I am excited about this month’s profiled company. It is a small health grocer on the West Coast that makes over $100+ million per year in annual profits, and has an outstanding management team that has grown the business from one health food store making a few hundred thousand dollars in 2002 into a 191 store firm is starting to exhibit bargaining power over its inventory while still being small enough to fit into the “get ‘em while they are small” classification of investing.
It’s not the kind of stock that has gotten much attention yet, as it is too small to have dedicated Wall Street analysts covering it specifically. It also doesn’t show up in stock screeners, as it has been a poor performing stock since its 2013 IPO. But here is why that spells opportunity: the stock has almost doubled earnings between 2013 and 2015, but the poor performance is solely the result of a collapsing P/E ratio. The grocer traded at over 100x earnings, and it has come down significantly since then.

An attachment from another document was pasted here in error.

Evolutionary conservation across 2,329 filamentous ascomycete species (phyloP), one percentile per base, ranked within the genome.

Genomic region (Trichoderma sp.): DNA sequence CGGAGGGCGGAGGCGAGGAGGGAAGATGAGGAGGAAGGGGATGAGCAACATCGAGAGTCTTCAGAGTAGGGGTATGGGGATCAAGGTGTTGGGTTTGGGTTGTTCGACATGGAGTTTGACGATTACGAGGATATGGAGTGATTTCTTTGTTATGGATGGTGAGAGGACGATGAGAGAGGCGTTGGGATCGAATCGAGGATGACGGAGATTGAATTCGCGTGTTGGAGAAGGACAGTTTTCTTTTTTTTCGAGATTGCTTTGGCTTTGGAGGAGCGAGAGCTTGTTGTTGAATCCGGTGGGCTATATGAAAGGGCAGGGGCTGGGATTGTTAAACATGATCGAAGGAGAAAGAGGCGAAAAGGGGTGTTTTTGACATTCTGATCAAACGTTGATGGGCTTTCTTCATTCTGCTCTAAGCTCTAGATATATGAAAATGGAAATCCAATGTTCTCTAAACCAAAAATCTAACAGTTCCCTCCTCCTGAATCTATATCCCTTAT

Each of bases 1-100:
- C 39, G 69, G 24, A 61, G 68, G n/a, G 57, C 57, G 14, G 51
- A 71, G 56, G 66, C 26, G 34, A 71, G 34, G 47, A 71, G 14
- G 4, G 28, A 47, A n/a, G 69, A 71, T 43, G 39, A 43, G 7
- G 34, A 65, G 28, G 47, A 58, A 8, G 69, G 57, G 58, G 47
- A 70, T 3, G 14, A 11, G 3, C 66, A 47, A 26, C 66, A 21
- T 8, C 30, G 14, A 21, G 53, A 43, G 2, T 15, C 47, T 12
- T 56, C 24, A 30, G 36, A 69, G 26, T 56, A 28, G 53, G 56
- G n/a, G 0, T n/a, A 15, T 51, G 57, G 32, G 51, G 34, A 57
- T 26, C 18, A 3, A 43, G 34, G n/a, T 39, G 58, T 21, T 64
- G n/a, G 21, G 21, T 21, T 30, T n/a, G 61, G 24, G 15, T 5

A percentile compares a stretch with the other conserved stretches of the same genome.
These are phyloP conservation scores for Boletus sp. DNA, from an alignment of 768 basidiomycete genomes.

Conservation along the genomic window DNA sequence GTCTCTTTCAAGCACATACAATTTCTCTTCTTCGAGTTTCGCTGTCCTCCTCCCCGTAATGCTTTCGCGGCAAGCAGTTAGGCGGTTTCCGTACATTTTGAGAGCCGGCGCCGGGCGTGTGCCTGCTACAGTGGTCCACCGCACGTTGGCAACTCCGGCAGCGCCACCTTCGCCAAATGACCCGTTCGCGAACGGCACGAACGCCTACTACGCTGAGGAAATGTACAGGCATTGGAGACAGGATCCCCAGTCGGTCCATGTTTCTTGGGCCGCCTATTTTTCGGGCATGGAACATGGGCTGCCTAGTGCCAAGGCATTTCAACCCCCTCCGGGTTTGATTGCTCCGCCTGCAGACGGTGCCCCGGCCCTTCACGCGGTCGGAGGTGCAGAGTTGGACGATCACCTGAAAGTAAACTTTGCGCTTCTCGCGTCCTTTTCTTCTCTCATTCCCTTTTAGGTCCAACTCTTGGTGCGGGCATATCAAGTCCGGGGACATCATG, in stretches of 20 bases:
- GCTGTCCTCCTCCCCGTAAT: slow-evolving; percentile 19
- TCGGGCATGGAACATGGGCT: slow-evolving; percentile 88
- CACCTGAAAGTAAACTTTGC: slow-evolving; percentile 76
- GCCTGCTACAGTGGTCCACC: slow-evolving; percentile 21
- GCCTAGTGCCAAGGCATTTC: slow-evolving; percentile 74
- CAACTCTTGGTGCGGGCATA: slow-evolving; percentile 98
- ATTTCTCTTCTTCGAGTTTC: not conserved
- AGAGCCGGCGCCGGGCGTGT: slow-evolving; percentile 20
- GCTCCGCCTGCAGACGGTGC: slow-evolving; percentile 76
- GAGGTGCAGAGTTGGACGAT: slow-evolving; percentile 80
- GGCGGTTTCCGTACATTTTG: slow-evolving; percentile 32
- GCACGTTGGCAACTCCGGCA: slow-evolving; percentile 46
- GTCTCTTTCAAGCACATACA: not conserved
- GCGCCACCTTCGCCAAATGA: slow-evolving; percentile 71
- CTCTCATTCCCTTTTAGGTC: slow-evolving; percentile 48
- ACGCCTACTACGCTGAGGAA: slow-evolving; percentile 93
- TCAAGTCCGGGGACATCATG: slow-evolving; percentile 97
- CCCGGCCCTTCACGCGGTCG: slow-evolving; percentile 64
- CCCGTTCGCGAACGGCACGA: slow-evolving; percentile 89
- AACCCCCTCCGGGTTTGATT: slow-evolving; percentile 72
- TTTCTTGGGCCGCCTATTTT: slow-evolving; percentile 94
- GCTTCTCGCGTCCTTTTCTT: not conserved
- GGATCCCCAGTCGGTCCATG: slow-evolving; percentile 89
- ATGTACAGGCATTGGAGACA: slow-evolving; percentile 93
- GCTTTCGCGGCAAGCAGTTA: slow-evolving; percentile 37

Meanwhile, management is explicitly dedicated to increasing the store count annually by 14% per year for the next five years, and existing stores have delivered 10% same-store sales growth over the past two years. In short, you have this opportunity to make a lot of money because the new stores are being funded by existing earnings rather than share dilution. And then you have new store expansion joining forces with strong same-store sales growth to provide two strong drivers of future shareholder returns.
The opportunity is that the valuation is fair, the growth is self-funded, and earnings are growing at 21.9% compounded. All the valuation from the IPO has been burned off, and the stock is now at a point where earnings per share growth will directly translate into capital appreciation. The stock also earns 15.5% returns on equity.
And my favorite part? The company has seen same-store sales improvements for 35 quarters straight. Even during the worst of The Great Recession, same-store sales grew in the mid single digits. It is unusual to find a company that has double-digit same store sales growth in good economic times, mid single digit growth in rough economies, and is committed to funding store count increases of 14% for the next five years. Accepting that nothing is certain in the world, there are all strong indicators of significant market outperformance over the medium term.